As digital natives, Gen Z is more aware of the repercussions of oversharing on social media platforms; thus, Snapchat is the perfect way to communicate amongst your close circle of friends - keeping conversations private, allowing you to be more real and honour the uniqueness of each friendship.


Question: What are the most important qualities required to be a good friend?

Dana Kerford: We know that deep, meaningful, healthy friendships centre on trust and respect. That feeling of freedom in a friendship emerges when you can completely be yourself with someone (which requires a solid foundation of both trust and respect).

A good friend is also supportive and there for us when we need them. When we hit a hard point in our life it is really important to have friends that we can confide in and to provide us with the support we need - which will ultimately improve our happiness and well-being.


Question: How can we use Snapchat to overcome distance in a friendship?

Dana Kerford: Snapchat is a great tool for staying connected in long distance friendships, as well as being a great way to build connections with new friends while you're away.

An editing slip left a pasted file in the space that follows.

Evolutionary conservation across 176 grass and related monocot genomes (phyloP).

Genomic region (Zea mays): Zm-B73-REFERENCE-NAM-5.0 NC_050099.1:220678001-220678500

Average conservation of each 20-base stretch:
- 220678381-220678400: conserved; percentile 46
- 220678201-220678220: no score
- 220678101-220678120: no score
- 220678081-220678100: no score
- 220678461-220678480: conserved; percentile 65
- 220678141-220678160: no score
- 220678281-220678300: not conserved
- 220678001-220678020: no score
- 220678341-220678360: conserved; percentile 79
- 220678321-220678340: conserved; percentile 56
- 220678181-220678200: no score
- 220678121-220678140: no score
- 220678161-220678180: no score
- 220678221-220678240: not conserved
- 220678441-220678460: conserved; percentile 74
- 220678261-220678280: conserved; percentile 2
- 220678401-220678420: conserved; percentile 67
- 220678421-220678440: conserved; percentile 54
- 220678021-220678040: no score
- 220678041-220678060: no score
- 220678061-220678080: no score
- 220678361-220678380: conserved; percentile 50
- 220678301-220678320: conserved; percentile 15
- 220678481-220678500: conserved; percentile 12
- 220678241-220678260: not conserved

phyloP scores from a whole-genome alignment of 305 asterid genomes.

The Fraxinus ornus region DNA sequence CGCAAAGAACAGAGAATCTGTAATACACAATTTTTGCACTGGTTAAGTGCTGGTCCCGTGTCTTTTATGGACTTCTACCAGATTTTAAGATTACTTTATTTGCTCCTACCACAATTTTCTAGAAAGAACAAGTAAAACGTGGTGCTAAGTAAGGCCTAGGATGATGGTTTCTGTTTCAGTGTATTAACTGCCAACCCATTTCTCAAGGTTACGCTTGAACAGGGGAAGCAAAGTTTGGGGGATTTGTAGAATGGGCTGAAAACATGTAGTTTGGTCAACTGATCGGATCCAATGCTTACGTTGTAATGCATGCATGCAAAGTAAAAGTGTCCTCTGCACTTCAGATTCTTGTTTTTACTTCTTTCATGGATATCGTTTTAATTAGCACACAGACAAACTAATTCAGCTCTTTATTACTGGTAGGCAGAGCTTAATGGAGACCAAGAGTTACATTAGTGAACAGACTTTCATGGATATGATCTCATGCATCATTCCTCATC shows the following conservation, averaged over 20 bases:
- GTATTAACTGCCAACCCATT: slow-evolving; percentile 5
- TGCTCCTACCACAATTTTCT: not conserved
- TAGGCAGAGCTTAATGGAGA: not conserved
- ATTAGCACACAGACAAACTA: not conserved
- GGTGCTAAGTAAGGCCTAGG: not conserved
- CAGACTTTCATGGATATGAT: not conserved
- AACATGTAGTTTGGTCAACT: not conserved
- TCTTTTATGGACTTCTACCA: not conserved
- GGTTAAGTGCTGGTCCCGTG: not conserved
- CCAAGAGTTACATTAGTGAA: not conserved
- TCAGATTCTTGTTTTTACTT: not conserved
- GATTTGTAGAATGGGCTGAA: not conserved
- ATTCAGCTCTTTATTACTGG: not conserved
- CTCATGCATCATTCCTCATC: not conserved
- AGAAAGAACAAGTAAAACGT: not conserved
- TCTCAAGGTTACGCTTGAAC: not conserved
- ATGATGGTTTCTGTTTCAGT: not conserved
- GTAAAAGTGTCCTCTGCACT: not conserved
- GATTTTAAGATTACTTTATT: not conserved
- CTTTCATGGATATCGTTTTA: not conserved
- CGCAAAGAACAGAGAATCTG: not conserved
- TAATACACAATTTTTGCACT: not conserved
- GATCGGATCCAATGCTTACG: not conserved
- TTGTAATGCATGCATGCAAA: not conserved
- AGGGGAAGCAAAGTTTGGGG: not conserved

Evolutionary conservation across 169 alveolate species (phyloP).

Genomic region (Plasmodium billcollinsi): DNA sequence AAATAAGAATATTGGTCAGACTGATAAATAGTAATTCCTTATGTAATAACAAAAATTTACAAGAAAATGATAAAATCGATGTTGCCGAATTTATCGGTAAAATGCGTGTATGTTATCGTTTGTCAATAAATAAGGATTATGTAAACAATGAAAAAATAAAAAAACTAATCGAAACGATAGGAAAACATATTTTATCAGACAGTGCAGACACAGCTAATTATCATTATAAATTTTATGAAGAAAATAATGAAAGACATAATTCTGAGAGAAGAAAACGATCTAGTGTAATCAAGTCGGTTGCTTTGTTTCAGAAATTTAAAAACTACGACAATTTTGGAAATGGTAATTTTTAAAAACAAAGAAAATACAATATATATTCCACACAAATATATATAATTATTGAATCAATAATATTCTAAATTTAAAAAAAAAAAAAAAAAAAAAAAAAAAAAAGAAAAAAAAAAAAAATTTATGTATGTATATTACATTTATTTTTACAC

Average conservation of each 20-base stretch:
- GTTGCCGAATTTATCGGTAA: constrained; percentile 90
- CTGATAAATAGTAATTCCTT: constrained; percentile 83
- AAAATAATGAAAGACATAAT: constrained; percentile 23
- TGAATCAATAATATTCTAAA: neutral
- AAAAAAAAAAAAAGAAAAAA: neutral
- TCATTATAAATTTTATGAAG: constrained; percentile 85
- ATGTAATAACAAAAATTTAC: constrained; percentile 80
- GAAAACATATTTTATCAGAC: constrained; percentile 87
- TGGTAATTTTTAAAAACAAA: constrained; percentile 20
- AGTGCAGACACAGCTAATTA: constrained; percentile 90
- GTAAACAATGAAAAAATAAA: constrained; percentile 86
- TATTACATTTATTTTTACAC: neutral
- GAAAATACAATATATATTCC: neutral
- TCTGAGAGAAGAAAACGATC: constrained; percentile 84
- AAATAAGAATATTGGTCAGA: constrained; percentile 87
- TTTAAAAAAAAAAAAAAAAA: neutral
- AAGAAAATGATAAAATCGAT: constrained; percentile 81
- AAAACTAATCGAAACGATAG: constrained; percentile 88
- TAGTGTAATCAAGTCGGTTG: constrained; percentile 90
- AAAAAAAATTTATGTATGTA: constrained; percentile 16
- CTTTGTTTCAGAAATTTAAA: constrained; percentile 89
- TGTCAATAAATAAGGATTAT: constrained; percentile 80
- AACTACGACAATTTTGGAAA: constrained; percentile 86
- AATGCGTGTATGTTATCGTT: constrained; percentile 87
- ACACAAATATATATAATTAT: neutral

Snapchat is an immediate and personal way to share travel adventures with friends and family, away from broadcasting it publicly across other social media platforms. From the Friendship research, Snapchat found that a third (30%) of Aussies use apps to chat with their friends, as it gives them fast and easy access. Better yet, for those left at home Snap Maps allows you to keep up to date with where your loved ones are.

If you're away from home, use Snapchat to go from friendly conversation to building long lasting friendships. According to the Friendship research, almost half of Gen Z Aussies use Snapchat as it allows them to get to know someone faster (46%) and helps them build bonds more quickly (48%).


Question: How does Snapchat help friendships evolve?